After Orange County witnessed California’s first COVID-19 case on Jan. 25, the state became a regional epicenter for the virus, and it endured shelter-in-place policies from March to May. Once these were relaxed, California coronavirus cases jumped, resulting in another round of closures, impacting indoor dining and bars statewide and bans on many other types of indoor activities, including gyms, church services and hair salons, in harder-hit areas, including Orange County.
Since Aug. 28, the state has relied on the California Blueprint for a Safer Economy for reopening – or reclosing – county economies based on local COVID-19 cases and positivity rates (a health equity measure, ensuring ethnic groups don’t suffer disparate impacts, was later included as an additional metric).
Orange County is currently in the second tier, which allows for some non-essential indoor business operations to resume, while Los Angeles and San Bernardino counties remain in the first tier, in which most non-essential businesses must curtail indoor operations.
Unlike previous recessions, Orange County’s labor market was ravaged by the COVID-19 pandemic, with the county’s May unemployment rate of 14.7% matching the nation’s top jobless rate, well above the 10.1% peak in the aftermath of the Great Recession.
By August, the situation was improving, but the county was still almost 200,000 jobs below the pre-COVID-19 level, with certain sectors lagging behind, most notably leisure and entertainment, which was recently impacted by Disney’s decision to lay off 28,000 workers, including a majority of their part-time cast members.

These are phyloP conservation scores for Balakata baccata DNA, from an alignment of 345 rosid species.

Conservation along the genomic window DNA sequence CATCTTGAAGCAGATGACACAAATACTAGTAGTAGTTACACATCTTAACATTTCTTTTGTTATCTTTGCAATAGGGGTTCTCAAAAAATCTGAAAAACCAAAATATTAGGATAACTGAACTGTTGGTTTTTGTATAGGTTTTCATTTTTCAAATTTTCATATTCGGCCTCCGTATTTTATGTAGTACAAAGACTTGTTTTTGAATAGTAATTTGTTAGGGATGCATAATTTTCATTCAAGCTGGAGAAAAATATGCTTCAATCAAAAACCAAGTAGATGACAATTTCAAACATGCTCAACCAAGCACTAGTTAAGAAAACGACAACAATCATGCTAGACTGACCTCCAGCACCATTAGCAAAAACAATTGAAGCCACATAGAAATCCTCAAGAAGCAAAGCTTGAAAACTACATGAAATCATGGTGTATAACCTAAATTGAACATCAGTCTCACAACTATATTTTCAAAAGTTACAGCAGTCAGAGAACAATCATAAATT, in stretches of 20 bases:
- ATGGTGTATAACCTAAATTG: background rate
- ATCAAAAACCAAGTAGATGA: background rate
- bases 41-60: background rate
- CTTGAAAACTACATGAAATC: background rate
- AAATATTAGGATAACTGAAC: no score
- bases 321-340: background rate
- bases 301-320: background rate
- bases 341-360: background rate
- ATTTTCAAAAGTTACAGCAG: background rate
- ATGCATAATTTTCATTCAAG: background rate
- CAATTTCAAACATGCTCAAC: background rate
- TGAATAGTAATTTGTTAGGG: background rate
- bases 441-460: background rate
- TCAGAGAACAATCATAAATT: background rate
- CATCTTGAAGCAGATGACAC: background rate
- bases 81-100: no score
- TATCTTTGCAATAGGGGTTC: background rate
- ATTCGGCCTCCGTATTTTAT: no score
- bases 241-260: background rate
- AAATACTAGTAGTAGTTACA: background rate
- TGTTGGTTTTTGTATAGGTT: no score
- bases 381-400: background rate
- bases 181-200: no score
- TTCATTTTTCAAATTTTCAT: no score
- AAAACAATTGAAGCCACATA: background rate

“A third of these job cuts are expected to be at the Disneyland Resort in Anaheim. Though a majority of these jobs may be for part-time workers, the impact will be felt widely by businesses dependent on Disneyland tourists’ expenditure on hotels, restaurants and related businesses in the area,” they said. “This will further add to the woes of the Orange County economy while adversely affecting tax revenues of the surrounding cities, especially those of Anaheim and Garden Grove.”
Not everyone is equally hit: Disparities in unemployment include higher unemployment claims of Black and Asian unemployment early on in the pandemic, continuing for Blacks in recent times, and higher rates of unemployment claims for those with lower educational attainment levels. Younger workers have also been negatively impacted, with those ages 45 to 54 having low rates of jobless claims.
Still, business executives in Orange County show optimism in their views of the recovery, according to the Orange County Business Expectations (OCBX) survey conducted by the Woods Center.
The measure dipped to a record low of 22.7 in the second quarter, but now stands at 80.9 in the fourth quarter, though still below the levels of recent years before the pandemic.
And considering the paucity of traditional data in real time, Puri and Farka, along with other forecasters, have been turning to novel metrics, such as mobility data, to divine the local recovery.
Using this method, they find that trips to retail establishments and workplaces are still 30% to 40% below their pre-pandemic peaks, even as park and grocery store trips have ticked back up.
All told, Puri and Farka anticipate the Orange County and Southern California economies to recover in line with their national counterparts.
“Our baseline outlook is for the recovery to continue in Southern California and Orange County, though the next phase is expected at a more gradual clip. We anticipate that it will take up to the end of 2022 for employment levels to approximate those at the beginning of 2020,” they said.
For More on the Woods Center
Cal State Fullerton’s Woods Center for Economic Analysis and Forecasting is Orange County’s go-to resource for business professionals, entrepreneurs, government leaders, the media and academics in search of what to expect in the ever-changing economy in the coming months and years.
In addition to their annual economic forecast, which they hope to present in person again in fall 2021, Puri and Farka also produce a forecast update each spring, as well as periodic reports on the economy in the interim, which include the contributions of Cal State Fullerton economics faculty and students.